First impressions of the Atomos Shogun Flame as a field monitor


I have been using the Atomos Shogun Flame this week to see how well it works in a real world shooting environment.


I usually shoot with the Arri Amira, so I have no need for an external recorder. However, I was interested to see just how well the Shogun Flame performed in the field as a monitor. It is always great to see fancy promotional videos and read all the specifications, but how does that translate to the real world? This isn’t going to be an in depth review of the Shogun Flame; I am just going to focus on how it performs in the field as a stand alone monitor.


I’ll come straight out and say it: this is the first monitor I have ever used outdoors that I can actually see properly. I know you can simply add a sun hood to a lot of monitors when you use them in bright conditions, but to me that defeats the whole purpose. For me, crowding around a monitor and putting your face hard up against a sun hood to see an image makes no sense. If you have to do this you might as well just use an EVF. When I do use a monitor I am shooting long interviews or using the camera on a dolly, jib or gimbal. For this type of work it is crucial to be able to see it without having to use a sun hood.

The Shogun Flame certainly lives up to its 1500nit brightness
The Shogun Flame certainly lives up to its 1500nit brightness

The screen is super bright and it certainly lives up to all the hype. I measured the screen brightness using a Sekonic C-700 and it recorded 1500lx which translates to 1498.37nit, which is almost dead on the 1500nit of brightness Atomos claim. I shot a white balance card illuminated by a Cineo Matchbox 5600k remote phosphor light and the Arri Amira registered 5820k and a CC value of 0. I then outputted this image to the Shogun Flame. The kelvin colour temperature of the Flame was 6226k when tested with the Sekonic C-700. It had a CCi of 0.1M and the ⊿uv value, which shows how much a light is away from being an ideal light source, measured 0.0037. These figures certainly back up the claim that the Shogun Flame should be able to display pretty accurate colours. As a comparison I measured the screen on a iPad Pro and the kelvin temperature was 6684k, CCi 0.2G and ⊿uv value 0.0006. The iPad Pro also illuminates just over 1500lx.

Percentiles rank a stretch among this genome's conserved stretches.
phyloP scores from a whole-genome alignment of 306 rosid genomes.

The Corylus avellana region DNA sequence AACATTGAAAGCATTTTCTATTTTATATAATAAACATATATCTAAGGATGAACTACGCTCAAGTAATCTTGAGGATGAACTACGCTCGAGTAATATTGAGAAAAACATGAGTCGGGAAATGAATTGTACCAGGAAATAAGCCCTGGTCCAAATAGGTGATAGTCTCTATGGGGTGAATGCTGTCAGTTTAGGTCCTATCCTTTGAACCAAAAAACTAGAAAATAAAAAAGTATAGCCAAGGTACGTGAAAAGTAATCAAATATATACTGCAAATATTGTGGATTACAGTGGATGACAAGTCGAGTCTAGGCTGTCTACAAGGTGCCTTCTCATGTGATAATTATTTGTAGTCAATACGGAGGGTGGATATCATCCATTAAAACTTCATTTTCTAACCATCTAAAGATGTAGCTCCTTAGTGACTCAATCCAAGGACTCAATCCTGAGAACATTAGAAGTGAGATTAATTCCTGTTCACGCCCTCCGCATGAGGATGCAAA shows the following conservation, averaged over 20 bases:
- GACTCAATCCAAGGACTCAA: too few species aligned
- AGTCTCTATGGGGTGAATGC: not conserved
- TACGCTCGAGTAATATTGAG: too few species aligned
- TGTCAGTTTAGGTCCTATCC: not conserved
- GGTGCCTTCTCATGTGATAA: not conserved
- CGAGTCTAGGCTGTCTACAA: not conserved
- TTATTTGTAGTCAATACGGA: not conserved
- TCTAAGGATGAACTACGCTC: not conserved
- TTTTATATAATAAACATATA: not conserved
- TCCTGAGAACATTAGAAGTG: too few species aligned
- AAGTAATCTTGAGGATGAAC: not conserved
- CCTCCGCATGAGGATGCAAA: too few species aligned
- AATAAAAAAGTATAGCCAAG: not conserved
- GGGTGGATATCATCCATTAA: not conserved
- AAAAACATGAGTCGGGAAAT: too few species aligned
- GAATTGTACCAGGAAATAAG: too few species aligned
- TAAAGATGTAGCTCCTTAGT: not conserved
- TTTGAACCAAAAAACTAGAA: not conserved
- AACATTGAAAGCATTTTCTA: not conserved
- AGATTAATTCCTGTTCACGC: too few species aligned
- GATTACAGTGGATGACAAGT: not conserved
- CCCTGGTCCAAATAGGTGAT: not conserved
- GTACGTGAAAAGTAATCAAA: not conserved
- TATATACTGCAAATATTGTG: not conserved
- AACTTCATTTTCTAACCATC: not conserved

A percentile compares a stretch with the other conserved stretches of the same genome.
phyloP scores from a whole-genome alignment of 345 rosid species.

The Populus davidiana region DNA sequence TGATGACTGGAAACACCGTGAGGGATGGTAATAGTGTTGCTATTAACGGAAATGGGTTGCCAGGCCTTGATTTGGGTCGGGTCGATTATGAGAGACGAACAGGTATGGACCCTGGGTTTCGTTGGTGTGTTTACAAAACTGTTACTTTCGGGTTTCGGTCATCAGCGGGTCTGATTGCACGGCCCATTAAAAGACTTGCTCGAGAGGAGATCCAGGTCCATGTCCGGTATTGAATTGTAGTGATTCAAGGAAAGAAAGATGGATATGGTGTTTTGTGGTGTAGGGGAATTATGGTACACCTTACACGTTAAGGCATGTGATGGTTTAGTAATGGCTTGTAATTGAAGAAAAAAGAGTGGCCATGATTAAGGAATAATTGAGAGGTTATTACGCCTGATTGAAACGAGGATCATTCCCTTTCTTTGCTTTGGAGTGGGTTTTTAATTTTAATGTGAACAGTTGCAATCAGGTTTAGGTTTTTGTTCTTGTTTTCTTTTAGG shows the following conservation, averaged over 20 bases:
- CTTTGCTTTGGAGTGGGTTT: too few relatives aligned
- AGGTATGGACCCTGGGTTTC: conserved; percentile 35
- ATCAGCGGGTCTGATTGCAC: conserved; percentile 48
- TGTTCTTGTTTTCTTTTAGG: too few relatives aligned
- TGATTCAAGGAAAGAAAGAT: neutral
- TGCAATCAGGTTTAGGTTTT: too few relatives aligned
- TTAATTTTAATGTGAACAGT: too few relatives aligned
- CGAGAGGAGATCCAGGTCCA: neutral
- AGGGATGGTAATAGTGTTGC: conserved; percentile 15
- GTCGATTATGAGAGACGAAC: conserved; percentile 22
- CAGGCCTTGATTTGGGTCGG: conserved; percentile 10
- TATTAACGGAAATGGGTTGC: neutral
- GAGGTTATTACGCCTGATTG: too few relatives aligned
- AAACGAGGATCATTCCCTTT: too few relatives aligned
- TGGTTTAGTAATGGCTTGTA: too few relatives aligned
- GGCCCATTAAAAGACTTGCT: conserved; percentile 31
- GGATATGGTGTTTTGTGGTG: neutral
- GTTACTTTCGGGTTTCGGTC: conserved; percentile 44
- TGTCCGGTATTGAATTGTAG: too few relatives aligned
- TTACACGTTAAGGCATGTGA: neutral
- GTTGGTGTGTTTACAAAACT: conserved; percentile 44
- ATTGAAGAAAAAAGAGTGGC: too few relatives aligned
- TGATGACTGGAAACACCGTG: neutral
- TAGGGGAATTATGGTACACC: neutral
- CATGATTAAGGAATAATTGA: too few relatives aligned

Brightness comparison. The Samurai Blade on the right and the Shogun Flame on the right.
Brightness comparison. The Samurai Blade on the left and the Shogun Flame on the right.

If you go further and compare it against the popular Atomos Samurai Blade, you can see just how much brighter the Shogun Flame is. The Samurai Blade I tested was 174lx (173.81nit). The Flame was 8.5x that figure.


I used the Shogun Flame outdoors in very bright environments, including full direct sun, and was able to see the screen at all times. The screen is still glossy, so depending on the angle you’re viewing it at, it is susceptible to reflections. The added brightness of the screen also makes it a lot easier to get critical focus. I found that in either the high brightness mode or the HDR mode it worked equally as well outdoors. Atomos claim that the HDR mode is better viewed with the use of a sun hood, but I think this definitely depends on what you are shooting. If the scene was very bright and didn’t have a lot of dark areas, I found that I could easily see the image in HDR mode. If there were lots of dark areas then it did become a little more difficult to view.